Whilst the Integrated Youth Needs and Welfare (INTYON) in partnership with the Ghana Health Service (GHS) is implementing the pilot phase of the project in the Bongo District, the two-year project is also being piloted by other partners and the Ghana Health Service in the Kassena-Nankana West, Bawku and the Bolgatanga Municipality.
Speaking to the GNA, Mr Isaac Adabre, the charge of the Bongo-Soe Sub-District Health facilities of the GHS attributed the high turnouts of pregnant women and delivered women to accessing pre and post antenatal services to the sensitisation programmes, drama, focus group discussions, advocacy and community durbars initiated by INTYON.
While lauding the effort of the NGO for supporting the GHS to implement the project, Mr Adabre also paid tribute to UNICEF and the Bill and Melinda Gates Foundation for committing financial support to the implementation of the project.
Mr Adabre, however, appealed to UNICEF and the Bill and Melinda Gates Foundation to help scale up the project to the remaining 100 communities in the District to help make more impact.
The Executive Director of INTYON, Chief Issah Ibrahim, explained that the communities were often empowered to tease out pertinent health issues from focus group discussions and infused them into drama which they perform at community durbars to draw the attention of duty bearers such as health workers and the district assemblies as well as traditional rulers to address their health concerns.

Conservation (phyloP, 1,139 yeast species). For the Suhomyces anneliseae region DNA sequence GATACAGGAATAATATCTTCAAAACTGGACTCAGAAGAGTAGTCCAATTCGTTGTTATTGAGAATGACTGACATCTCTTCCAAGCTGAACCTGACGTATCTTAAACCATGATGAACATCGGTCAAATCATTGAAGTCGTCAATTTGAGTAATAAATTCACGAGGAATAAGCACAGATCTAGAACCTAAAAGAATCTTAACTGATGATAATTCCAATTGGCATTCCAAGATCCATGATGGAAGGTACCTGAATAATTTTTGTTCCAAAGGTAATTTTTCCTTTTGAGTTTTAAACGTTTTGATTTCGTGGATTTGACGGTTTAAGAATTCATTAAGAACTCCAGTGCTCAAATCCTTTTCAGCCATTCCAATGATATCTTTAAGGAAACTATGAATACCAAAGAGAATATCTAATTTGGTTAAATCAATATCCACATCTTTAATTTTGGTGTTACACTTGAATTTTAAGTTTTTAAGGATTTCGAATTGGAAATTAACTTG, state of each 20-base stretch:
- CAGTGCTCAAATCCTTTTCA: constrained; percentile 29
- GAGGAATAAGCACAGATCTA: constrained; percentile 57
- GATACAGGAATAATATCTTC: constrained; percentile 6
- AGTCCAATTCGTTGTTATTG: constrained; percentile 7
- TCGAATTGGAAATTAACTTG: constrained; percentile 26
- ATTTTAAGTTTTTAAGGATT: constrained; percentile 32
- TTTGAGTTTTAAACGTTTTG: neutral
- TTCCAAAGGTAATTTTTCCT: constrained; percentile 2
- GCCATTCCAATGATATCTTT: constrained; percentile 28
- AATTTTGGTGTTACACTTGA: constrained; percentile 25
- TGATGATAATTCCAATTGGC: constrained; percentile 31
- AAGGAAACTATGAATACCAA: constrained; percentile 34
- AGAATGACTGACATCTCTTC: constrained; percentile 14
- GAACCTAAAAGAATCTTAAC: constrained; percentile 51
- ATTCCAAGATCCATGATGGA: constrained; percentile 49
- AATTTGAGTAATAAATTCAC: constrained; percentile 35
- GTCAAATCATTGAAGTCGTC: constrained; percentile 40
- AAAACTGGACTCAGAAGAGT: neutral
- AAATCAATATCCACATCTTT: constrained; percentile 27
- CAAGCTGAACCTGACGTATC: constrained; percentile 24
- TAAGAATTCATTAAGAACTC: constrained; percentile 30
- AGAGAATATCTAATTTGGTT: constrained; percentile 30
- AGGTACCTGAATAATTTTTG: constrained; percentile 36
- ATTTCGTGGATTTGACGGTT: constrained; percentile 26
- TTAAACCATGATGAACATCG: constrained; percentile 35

He cited instances where one of the communities put up drama performance on the negative attitudes of nurses of a health facility at a community durbar which led to swift reformation of the attitudes of the nurses there.
He stated that his outfit was adopting interventions including advocacy and focus group discussions as well as drama to ensure increased demand for ante-natal and post-natal services, early initiation to breast feeding within 30 minutes after birth, exclusive breastfeeding and promoting basic new-born care.
“Advocacy and sensitisation programmes targeting traditional rulers, mothers of new born babies, pregnant women, husbands, mothers-in-law, community and religious leaders are making greater impact in the communities as many husbands now accompany their wives to deliver at health centres, while traditional rulers also encourage their subjects to patronise health facilities. Many Mothers-in-law now allow mothers to exclusively breastfeed their babies”